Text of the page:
Many of the pieces are poignant and sad. Much of the sadness comes from people thinking they're still stars when their time has passed. Langella is perceptive, sensitive and honest. Langella is a fine writer, one who can paint a picture and turn a phrase. I thoroughly enjoyed this book.
Here are some of his observations of famous people he has known:
Lee Strasberg: Cruel and rather ridiculous demigod; arrogant and insufferable.
Rita Hayworth: One of God's lost souls; She is the single most tragic example of how far from the real person an image can be; From the moment I met her, she haunted my imagination.
Tony Perkins: A book with such a beautiful cover on whose pages were most likely written crippling and indelible words of shame and guilt.
Dinah Shore: An extraordinary example of what a woman can accomplish without a man and still retain her femininity; a person of soft Southern demeanor, full of integrity and honest curiosity.
Jackie Kennedy Onassis: Not shy but canny; skilled in the art of mystery and allure; someone for whom money was an aphrodisiac.
Raul Julia: Defined real masculinity.
Ida Lupino: Needed to be loved and nurtured.Read more ›
When I head he'd written a memoir I thought. "Okay, finally I'll get to know the person behind the actor." But that's not what happened with this book. I got his viewpoint all right. I got to know who he loved, who he dislikes, to whom he remains indifferent. But I got to know very little about Frank Langella, the man, and despite the fact that I enjoyed the read, and the viewpoints, at the end of the book I was left feeling a bit flat.
I'm hoping he does write another book. But if he does? I want to hear more about HIM and less about he's met. As name dropping tomes this one is amusing, I can almost hear his voice in my head talking reading it and of course his love of his profession comes shining through, but at the end I knew practically nothing more about the writer and the man than I could have gleaned from reading a few well chosen interviews over the course of his career and that's kind of sad because I think, just from what I've read here that Frank Langella has likely led one h-ll of a life on his own. Gee, I'd really love to hear more about it and HIM sometime. This book I read and I enjoyed, but I'm still waiting on a real auto bio from Frank Langella....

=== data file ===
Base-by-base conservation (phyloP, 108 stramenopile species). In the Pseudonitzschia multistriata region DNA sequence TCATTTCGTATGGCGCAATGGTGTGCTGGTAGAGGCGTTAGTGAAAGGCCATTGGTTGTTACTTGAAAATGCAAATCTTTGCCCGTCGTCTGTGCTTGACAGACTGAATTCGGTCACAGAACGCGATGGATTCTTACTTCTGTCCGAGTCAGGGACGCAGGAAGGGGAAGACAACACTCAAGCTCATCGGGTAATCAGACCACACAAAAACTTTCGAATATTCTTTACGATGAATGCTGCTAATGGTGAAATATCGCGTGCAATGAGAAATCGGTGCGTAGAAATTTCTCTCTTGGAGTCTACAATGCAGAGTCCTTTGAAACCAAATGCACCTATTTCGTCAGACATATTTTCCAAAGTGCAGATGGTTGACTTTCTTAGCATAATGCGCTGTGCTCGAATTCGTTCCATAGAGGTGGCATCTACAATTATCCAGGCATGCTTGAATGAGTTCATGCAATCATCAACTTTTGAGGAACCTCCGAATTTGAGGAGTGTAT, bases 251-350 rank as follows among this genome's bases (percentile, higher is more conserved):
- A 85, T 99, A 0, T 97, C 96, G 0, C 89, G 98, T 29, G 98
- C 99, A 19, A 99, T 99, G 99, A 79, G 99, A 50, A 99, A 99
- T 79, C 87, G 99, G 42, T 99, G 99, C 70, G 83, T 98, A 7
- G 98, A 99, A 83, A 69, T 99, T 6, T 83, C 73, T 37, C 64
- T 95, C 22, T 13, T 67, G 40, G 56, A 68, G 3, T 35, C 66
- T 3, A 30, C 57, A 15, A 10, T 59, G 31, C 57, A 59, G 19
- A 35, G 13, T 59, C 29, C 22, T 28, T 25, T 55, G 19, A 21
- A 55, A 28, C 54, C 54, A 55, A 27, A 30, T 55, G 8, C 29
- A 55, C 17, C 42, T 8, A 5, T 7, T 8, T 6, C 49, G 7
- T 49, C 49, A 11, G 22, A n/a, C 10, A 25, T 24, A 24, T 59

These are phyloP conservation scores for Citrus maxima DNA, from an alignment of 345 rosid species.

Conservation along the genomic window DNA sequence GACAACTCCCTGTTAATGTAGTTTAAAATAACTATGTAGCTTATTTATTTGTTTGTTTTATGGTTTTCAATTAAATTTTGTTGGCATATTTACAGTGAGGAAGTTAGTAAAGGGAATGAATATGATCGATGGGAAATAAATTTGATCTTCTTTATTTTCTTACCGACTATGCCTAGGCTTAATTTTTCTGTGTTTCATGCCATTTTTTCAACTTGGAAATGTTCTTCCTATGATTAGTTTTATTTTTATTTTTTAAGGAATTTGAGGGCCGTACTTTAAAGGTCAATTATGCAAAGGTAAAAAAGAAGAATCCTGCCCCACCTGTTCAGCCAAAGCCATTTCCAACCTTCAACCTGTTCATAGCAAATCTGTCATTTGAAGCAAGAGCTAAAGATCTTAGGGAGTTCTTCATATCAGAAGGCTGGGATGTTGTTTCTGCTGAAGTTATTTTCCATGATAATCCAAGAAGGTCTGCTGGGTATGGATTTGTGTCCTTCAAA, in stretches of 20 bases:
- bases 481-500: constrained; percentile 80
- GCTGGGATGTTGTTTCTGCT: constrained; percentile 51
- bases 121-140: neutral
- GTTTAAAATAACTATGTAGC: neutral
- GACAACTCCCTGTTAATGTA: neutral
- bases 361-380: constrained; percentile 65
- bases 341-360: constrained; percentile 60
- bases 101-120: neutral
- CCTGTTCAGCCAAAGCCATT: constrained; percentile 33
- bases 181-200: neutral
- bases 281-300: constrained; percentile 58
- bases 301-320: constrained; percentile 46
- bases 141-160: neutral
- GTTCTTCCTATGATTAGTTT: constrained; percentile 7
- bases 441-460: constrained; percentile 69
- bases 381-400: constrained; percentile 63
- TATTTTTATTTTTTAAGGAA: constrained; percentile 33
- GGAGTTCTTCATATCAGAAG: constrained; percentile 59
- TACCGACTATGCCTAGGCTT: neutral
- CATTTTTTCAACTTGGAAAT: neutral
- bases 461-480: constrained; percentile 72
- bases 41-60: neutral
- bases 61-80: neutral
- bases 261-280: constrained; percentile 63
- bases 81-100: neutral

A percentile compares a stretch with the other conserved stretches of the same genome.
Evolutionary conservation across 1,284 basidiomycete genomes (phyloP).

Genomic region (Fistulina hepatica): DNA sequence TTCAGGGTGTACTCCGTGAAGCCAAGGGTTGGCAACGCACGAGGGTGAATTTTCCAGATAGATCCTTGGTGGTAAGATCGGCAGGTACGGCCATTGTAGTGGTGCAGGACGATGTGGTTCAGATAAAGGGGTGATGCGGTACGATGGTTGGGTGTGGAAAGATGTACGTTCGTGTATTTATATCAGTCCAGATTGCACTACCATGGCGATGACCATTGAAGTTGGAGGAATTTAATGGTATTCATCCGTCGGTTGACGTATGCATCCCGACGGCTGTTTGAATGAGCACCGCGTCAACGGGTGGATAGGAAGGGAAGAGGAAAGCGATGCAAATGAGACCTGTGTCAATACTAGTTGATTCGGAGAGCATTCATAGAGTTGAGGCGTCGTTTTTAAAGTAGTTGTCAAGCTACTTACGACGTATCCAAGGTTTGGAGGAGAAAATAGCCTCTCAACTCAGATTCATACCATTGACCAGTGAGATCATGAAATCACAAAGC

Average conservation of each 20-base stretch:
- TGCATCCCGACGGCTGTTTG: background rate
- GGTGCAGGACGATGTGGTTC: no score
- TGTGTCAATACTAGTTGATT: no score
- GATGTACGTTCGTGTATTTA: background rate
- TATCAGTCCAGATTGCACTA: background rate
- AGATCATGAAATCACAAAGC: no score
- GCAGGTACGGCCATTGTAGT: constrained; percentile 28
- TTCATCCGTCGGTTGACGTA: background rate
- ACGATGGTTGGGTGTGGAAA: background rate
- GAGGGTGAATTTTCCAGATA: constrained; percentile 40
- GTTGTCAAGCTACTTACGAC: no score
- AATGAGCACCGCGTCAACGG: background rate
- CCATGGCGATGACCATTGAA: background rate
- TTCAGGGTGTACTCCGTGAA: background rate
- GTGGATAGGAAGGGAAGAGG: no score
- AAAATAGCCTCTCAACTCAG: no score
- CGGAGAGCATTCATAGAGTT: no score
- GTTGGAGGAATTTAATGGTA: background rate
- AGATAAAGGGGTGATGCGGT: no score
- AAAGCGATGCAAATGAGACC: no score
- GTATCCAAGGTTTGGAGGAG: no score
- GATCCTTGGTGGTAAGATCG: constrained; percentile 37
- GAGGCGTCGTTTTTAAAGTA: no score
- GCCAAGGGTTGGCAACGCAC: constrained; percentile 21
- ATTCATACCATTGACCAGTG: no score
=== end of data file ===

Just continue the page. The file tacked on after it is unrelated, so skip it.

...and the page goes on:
Oh and just in case the guy ever reads his reviews. On one point I'm afraid must firmly disagree.Read more ›
Most Recent Customer Reviews
Frank Langella is one of my favorite artists. He is possessed with the kind of rare intelligence and giftedness that always makes any acting or writing project he takes on a... Read morePublished 11 days ago by Tiwanna Ellerbe
Langella, one of our greatest living actors, tells his stories of the rich and equally famous and his friendships amorous and otherwise. A fun read.Published 20 days ago by Amazon Customer
I have been a fan of Frank Langella's for years. I first saw him in, "The Diary of a Mad Housewife" years and years ago. Read morePublished 28 days ago by Susan Haase
Brilliant and touching A look at several generations of celebrities through the eyes and talented pen of one of our great stage actors, Frank Langella. Read morePublished 29 days ago by J Bellington
Was ok read. A lot of the people he talks about must have been more relevant to the theater than movie stars. His anctidotes about most of them were weak. Not clever or witty. Read morePublished 1 month ago by Amazon Customer
Lovely writer offering us precise anecdotes of charm, empathy, and humor. I hope he is working on Book 2 as he said he might in an earlier interview. Read morePublished 1 month ago by scattered21
This was is very amusing "light" reading. Each "name" is a short chapter, so I kept it next to my bed to read while watching TV shows with commercials- I read a... Read morePublished 2 months ago by Rongo Rongo